Local artist Brendan O'Connor (also editor of Bungalower.com and former calendar editor for Orlando Weekly) has spent a lot of his free time creating public art. From mosaic murals in Apopka to brightly painted chairs left at desolate bus stops to Dumpster painting in Orlando, he's left his colorful mark all around the area. In fact, he spent the last three weeks transforming an old traffic-camera box into this piece of public art, with the blessing of the Mills 50 Main Street organization, which has made it a mission to beautify ugly utility structures. O'Connor called this sculpture, Put a Bird on It
But recently, the Florida Department of Transportation mysteriously decided the fixture was too close to the roadway.
"They showed up yesterday and started removing it," O'Connor says. He says that somebody called Joanne Grant, executive director of Mills 50, to tell her it was being dismantled. She showed up and, he says, and "she chased off the crew." At least for the time being.
Grant says that Mills 50 has a contract with the City of Orlando Traffic Engineering Department to beautify such things as utility boxes and other fixtures along the public sidewalks and streets. She says that Mills Avenue is a state highway controlled by the Florida Department of Transportation, so the agency has the right to tell the city to remove anything it thinks is a problem. And all of a sudden, she says, it decided this pole had to go because it was too close to the road. "I was informed that FDOT wanted it removed because it was a 'safety hazard'," she says. "It was a non-functioning traffic device in 1988 – in that location for 25-plus years – so I am mystified as to why it had to be removed now?"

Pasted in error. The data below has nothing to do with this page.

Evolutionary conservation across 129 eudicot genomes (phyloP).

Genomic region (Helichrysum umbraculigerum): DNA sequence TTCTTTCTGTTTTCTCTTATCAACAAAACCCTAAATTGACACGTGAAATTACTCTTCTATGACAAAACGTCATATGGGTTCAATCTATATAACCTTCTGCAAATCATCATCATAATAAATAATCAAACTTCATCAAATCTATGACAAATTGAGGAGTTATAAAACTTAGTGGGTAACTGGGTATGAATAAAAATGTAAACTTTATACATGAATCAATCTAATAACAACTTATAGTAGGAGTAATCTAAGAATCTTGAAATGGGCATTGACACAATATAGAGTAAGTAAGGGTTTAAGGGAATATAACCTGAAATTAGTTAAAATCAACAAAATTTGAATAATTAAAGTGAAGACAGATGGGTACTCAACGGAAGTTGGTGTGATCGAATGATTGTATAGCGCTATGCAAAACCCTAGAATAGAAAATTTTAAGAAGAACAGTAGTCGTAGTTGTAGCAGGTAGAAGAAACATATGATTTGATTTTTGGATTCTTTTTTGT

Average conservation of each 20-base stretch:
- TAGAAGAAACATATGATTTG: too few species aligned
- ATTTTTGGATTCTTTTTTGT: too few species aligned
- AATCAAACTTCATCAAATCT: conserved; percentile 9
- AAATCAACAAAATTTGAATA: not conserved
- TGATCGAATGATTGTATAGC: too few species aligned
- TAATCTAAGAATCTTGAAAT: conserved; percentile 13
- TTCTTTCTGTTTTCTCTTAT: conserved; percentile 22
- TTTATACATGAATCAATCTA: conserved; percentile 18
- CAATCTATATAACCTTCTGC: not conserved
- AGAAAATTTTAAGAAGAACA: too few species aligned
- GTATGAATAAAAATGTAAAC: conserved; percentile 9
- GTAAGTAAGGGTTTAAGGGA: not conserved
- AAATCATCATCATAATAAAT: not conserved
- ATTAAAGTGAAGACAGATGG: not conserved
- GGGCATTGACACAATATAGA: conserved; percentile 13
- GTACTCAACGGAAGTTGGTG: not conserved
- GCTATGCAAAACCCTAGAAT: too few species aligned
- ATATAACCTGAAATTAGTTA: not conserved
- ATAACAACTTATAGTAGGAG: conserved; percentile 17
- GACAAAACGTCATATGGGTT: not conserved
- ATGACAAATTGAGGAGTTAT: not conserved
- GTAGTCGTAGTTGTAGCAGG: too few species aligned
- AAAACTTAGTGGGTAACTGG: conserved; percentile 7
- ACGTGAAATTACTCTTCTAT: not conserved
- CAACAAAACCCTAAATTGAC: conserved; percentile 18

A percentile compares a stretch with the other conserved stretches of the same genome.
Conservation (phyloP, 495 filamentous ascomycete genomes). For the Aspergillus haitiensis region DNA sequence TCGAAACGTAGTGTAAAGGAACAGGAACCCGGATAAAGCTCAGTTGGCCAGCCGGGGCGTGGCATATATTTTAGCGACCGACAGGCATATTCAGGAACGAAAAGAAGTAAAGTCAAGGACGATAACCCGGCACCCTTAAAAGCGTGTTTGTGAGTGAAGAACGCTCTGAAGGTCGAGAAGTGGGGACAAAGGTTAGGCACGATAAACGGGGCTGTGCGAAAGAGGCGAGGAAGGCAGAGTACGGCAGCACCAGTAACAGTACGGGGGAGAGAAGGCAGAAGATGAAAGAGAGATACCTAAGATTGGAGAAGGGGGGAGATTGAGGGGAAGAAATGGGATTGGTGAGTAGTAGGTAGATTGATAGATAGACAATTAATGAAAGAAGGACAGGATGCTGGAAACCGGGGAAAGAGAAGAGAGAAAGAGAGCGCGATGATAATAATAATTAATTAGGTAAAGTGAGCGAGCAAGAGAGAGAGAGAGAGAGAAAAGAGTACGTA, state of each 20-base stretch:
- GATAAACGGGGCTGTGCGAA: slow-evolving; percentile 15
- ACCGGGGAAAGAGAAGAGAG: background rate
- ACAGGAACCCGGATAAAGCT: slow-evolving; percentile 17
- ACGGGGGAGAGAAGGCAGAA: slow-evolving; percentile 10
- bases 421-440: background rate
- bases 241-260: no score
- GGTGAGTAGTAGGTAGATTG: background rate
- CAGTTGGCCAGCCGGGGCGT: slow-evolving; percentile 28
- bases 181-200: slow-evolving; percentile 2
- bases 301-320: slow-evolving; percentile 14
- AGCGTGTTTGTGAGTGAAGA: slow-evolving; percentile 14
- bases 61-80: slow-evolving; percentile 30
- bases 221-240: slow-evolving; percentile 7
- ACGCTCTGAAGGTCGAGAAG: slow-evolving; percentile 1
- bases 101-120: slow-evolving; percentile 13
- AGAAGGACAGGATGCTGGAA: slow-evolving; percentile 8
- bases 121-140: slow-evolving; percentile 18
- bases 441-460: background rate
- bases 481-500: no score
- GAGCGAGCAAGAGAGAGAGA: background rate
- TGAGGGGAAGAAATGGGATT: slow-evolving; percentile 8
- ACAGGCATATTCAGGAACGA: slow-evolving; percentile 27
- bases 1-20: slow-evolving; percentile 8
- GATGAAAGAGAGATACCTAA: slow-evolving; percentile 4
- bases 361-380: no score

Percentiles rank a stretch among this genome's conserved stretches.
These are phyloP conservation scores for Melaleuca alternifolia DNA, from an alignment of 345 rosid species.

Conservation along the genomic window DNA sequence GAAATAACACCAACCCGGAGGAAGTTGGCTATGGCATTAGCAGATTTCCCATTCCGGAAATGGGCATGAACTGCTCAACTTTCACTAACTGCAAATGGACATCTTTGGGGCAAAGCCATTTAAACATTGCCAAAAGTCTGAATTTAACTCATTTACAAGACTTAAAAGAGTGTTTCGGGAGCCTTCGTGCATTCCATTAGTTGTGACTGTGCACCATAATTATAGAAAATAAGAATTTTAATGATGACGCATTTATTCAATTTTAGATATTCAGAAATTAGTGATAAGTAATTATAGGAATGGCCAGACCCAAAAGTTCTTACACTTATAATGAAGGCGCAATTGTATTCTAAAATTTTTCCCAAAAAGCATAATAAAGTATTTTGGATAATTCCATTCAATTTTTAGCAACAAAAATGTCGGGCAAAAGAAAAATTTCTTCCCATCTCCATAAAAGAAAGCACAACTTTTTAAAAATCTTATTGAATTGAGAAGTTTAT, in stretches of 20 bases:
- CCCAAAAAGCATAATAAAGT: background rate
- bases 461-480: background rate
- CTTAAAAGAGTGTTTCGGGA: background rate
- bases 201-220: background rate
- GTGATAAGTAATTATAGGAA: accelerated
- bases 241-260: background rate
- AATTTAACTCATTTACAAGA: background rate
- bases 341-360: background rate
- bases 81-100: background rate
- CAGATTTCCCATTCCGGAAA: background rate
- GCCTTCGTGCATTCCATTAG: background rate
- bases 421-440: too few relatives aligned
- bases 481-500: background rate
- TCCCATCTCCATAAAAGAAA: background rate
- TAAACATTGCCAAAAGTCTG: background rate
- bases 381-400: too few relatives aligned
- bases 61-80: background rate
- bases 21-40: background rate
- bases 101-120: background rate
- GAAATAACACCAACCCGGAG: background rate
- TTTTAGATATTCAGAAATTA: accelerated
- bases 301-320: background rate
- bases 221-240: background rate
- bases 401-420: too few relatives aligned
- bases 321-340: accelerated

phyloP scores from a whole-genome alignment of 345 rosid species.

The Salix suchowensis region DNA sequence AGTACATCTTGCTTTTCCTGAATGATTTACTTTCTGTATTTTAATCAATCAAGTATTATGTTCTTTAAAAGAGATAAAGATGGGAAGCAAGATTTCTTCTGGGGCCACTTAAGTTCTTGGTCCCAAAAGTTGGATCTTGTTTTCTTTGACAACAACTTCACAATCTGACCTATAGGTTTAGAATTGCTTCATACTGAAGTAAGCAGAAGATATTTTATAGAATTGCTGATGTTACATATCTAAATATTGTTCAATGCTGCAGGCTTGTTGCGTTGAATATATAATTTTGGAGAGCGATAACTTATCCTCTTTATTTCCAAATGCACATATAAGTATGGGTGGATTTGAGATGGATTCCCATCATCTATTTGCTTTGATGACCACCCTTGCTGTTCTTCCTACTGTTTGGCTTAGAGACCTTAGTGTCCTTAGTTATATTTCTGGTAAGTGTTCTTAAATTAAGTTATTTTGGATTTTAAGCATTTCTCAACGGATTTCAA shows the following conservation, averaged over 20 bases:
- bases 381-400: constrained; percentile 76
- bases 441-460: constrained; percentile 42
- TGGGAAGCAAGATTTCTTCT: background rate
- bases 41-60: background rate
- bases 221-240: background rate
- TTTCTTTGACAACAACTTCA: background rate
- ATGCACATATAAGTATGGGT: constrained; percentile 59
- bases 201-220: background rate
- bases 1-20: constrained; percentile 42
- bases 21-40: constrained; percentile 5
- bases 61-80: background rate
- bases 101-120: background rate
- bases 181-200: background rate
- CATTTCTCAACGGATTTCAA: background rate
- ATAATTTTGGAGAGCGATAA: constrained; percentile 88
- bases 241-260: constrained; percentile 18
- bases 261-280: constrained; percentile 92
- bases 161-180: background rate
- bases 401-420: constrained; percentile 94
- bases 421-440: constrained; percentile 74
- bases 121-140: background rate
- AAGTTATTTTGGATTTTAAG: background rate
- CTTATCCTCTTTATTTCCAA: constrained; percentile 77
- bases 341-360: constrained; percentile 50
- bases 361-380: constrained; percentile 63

O'Connor says that when he showed up yesterday, the pole was still in place, but the box had been removed, and there were pieces of the sculpture "just broken and lying in the sand." Which he found particularly sad because some of the sculptures were hand made by kids at the neighborhood's Misty Forest school. He also says he spent $300 of his own money buying pieces to create the sculpture.
Steve Olson, spokesman for the Florida Department of Transportation, says that jurisdiction over that portion of Mills – aka State Route 15 – has transferred back and forth between the city and state. "Recently, jurisdiction of this road changed to back FDOT. After the transfer, FDOT communicated to the city that its property, the old camera, was in the right-of-way and needed to eventually get taken down," Olson says. "It was not a work of art at the time of that communication. Sometime after that communication, and now, somebody transformed the old camera into an artwork. What I’m told is that the city will take it down, per FDOT instructions, but the city is working to find another location to display the artwork."
Grant says that she is, in fact, working to find a new home for the piece.
"I did salvage the traffic signal box (the birdhouse) and Traffic Engineering is storing it in their warehouse until we find another location," she says. "I salvaged the birds and took them to Brendan this morning. The pole will remain in its current location - until we have a new location. The city will move the pole - put the traffic signal on top of it — and the amazingly talented and creative Brendan O'Connor will recreate Put a Bird on It
somewhere else in Mills 50."
In the meantime, O'Connor has this to say about the FDOT's sudden decision to tell the city to trash his artwork:
Sadly, O'Connor's is not the only piece of embattled artwork in the city this week. See this blog about why the pink bunny statue in Lake Como Park is being relocated.